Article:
# 10.5: Calculus with Parametric Equations

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- 513

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We have already seen how to compute slopes of curves given by parametric equations---it is how we computed slopes in polar coordinates.

Example \(\PageIndex{1}\)

Find the slope of the cycloid \(x=t-\sin t\), \(y=1-\cos t\).

**Solution**

We compute \(x'=1-\cos t\), \(y'=\sin t\), so $${dy\over dx} ={\sin t\over 1-\cos t}.$$ Note that when \(t\) is an odd multiple of \(\pi\), like \(\pi\) or \(3\pi\), this is \((0/2)=0\), so there is a horizontal tangent line, in agreement with Figure 10.4.1. At even multiples of \(\pi\), the fraction is \(0/0\), which is undefined. The figure shows that there is no tangent line at such points.

Areas can be a bit trickier with parametric equations, depending on the curve and the area desired. We can potentially compute areas between the curve and the \(x\)-axis quite easily.

Example \(\PageIndex{2}\)

Find the area under one arch of the cycloid \(x=t-\sin t\), \(y=1-\cos t\).

**Solution**

We would like to compute $$\int_0^{2\pi} y\;dx,$$ but we do not know \(y\) in terms of \(x\). However, the parametric equations allow us to make a substitution: use \(y=1-\cos t\) to replace \(y\), and compute \(dx=(1-\cos t)\;dt\). Then the integral becomes $$\int_0^{2\pi} (1-\cos t)(1-\cos t)\;dt=3\pi.$$ Note that we need to convert the original \(x\) limits to \(t\) limits using \(x=t-\sin t\). When \(x=0\), \(t=\sin t\), which happens only when \(t=0\). Likewise, when \(x=2\pi\), \(t-2\pi=\sin t\) and \(t=2\pi\). Alternately, because we understand how the cycloid is produced, we can see directly that one arch is generated by \(0\le t\le 2\pi\). In general, of course, the \(t\) limits will be different than the \(x\) limits.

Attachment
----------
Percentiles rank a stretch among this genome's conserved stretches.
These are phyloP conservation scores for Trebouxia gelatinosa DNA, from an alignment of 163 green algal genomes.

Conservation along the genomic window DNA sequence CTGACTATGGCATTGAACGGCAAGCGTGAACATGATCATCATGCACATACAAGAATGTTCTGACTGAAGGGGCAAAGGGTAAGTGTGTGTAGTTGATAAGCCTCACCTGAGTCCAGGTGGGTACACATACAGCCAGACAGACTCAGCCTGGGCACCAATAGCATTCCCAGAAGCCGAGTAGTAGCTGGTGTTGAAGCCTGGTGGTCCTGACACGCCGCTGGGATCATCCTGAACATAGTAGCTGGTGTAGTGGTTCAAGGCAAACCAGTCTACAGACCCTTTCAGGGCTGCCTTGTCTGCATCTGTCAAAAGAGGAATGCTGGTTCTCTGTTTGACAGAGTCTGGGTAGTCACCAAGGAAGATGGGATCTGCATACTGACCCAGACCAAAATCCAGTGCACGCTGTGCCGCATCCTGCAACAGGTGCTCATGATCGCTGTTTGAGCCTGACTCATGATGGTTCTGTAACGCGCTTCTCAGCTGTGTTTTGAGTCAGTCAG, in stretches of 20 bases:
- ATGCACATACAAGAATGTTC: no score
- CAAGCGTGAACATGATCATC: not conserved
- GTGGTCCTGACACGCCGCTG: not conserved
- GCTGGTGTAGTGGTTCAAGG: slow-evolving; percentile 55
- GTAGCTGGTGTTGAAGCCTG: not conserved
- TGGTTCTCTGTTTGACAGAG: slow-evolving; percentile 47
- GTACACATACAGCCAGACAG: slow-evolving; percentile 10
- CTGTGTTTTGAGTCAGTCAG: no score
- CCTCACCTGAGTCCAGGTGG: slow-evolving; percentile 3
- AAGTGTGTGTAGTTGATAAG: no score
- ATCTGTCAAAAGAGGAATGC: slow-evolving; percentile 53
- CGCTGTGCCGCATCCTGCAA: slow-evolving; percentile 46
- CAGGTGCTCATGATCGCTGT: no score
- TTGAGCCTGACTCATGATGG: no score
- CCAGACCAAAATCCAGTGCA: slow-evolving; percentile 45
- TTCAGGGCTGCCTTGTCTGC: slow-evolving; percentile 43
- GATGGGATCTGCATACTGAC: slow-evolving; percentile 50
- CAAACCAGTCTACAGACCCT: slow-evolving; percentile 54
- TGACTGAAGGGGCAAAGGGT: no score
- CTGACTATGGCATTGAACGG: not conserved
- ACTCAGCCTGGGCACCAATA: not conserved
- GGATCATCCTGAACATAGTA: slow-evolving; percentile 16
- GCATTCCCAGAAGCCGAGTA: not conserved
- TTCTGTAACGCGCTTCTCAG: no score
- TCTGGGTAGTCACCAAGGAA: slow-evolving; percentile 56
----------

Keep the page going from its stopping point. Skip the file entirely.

This technique will allow us to compute some quite interesting areas, as illustrated by the exercises.

As a final example, we see how to compute the length of a curve given by parametric equations. Section 9.9 investigates arc length for functions given as \(y\) in terms of \(x\), and develops the formula for length:

$$\int_a^b \sqrt{1+\left({dy\over dx}\right)^2}\;dx.$$

Using some properties of derivatives, including the chain rule, we can convert this to use parametric equations \(x=f(t)\), \(y=g(t)\):

$$\eqalign{ \int_a^b \sqrt{1+\left({dy\over dx}\right)^2}\;dx&= \int_a^b \sqrt{\left({dx\over dt}\right)^2 +\left({dx\over dt}\right)^2\left({dy\over dx}\right)^2}\;{dt\over dx}\;dx\cr &=\int_u^v \sqrt{\left({dx\over dt}\right)^2+ \left({dy\over dt}\right)^2}\;dt\cr &=\int_u^v \sqrt{(f'(t))^2+(g'(t))^2}\;dt.\cr} $$

Here \(u\) and \(v\) are the \(t\) limits corresponding to the \(x\) limits \(a\) and \(b\).

Example \(\PageIndex{3}\):

Find the length of one arch of the cycloid. From \(x=t-\sin t\), \(y=1-\cos t\), we get the derivatives \(f'=1-\cos t\) and \(g'=\sin t\), so the length is

$$ \int_0^{2\pi} \sqrt{(1-\cos t)^2+\sin^2 t}\;dt= \int_0^{2\pi} \sqrt{2-2\cos t}\;dt. $$

**Solution**

Now we use the formula \( \sin^2(t/2)=(1-\cos(t))/2\) or \( 4\sin^2(t/2)=2-2\cos t\) to get

$$\int_0^{2\pi} \sqrt{4\sin^2(t/2)}\;dt.$$

Since \(0\le t\le2\pi\), \(\sin(t/2)\ge 0\), so we can rewrite this as

$$\int_0^{2\pi} 2\sin(t/2)\;dt = 8.$$